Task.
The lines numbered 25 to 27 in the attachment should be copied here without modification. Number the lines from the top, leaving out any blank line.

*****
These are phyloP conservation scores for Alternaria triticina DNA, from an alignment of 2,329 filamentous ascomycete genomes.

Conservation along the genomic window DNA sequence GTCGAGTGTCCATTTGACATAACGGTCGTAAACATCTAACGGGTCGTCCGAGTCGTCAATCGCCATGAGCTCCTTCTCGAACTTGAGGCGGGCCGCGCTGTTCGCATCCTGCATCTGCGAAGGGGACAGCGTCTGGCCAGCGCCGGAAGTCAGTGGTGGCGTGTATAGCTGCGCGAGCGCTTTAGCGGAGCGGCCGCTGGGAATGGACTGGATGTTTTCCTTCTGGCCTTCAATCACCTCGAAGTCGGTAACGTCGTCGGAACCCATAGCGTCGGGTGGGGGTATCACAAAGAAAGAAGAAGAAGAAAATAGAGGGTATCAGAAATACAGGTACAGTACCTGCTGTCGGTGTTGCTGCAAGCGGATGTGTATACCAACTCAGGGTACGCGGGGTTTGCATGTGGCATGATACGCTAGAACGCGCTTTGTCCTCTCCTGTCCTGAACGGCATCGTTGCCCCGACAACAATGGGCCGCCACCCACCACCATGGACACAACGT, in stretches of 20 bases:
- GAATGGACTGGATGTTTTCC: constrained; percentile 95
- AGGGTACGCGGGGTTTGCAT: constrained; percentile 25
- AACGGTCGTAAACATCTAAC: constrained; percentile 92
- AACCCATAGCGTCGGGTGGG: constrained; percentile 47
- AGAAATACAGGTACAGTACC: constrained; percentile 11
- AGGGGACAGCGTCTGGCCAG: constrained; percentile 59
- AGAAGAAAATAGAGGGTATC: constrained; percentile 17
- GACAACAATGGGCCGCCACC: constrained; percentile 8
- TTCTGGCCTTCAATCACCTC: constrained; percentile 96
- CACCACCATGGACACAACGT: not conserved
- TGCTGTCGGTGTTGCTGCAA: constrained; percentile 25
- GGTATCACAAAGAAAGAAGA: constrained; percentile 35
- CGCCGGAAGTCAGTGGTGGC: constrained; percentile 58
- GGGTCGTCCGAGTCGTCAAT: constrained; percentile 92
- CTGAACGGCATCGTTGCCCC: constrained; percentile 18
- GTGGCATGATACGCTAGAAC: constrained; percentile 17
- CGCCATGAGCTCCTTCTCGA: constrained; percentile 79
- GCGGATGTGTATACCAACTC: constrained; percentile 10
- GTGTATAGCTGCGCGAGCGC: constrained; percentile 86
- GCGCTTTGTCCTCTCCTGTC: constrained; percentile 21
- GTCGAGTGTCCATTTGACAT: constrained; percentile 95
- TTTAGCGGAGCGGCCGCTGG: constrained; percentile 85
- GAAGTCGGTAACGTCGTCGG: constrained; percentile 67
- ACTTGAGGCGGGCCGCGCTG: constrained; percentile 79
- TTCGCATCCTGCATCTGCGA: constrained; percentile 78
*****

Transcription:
- GAAGTCGGTAACGTCGTCGG: constrained; percentile 67
- ACTTGAGGCGGGCCGCGCTG: constrained; percentile 79
- TTCGCATCCTGCATCTGCGA: constrained; percentile 78